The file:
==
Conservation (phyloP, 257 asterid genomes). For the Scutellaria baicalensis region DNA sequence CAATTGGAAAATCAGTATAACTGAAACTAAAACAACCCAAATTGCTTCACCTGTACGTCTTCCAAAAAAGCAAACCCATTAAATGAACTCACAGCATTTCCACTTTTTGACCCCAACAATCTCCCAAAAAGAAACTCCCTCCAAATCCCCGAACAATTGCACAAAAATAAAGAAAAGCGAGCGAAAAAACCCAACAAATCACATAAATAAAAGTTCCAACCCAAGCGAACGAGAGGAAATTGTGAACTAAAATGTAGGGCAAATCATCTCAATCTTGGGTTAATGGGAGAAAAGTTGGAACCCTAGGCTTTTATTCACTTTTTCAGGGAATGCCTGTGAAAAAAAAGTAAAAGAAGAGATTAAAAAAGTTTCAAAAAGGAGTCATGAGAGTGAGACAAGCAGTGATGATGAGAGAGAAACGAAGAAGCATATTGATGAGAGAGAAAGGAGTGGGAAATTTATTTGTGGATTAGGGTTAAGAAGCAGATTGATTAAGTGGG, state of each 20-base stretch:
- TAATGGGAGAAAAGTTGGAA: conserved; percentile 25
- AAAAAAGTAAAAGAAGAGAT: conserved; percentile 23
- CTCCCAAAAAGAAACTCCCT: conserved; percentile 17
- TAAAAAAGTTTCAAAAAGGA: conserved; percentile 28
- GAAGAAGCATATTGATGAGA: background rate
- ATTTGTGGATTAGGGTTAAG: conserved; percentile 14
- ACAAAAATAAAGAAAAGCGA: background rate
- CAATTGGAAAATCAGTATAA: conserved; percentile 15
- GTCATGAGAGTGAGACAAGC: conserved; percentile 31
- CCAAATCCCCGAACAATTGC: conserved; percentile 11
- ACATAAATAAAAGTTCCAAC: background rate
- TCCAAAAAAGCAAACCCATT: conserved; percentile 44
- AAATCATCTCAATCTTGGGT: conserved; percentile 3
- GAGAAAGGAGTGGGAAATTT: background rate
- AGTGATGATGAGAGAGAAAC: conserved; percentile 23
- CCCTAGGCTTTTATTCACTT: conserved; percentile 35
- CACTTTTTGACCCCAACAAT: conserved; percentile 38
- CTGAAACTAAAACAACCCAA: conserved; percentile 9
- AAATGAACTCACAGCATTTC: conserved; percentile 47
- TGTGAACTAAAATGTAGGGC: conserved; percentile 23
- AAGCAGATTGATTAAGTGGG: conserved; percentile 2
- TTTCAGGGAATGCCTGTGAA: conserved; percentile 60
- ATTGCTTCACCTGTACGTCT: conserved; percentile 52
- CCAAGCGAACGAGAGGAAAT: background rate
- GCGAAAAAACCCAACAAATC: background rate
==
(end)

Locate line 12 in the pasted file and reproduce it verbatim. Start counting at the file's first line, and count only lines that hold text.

- ACATAAATAAAAGTTCCAAC: background rate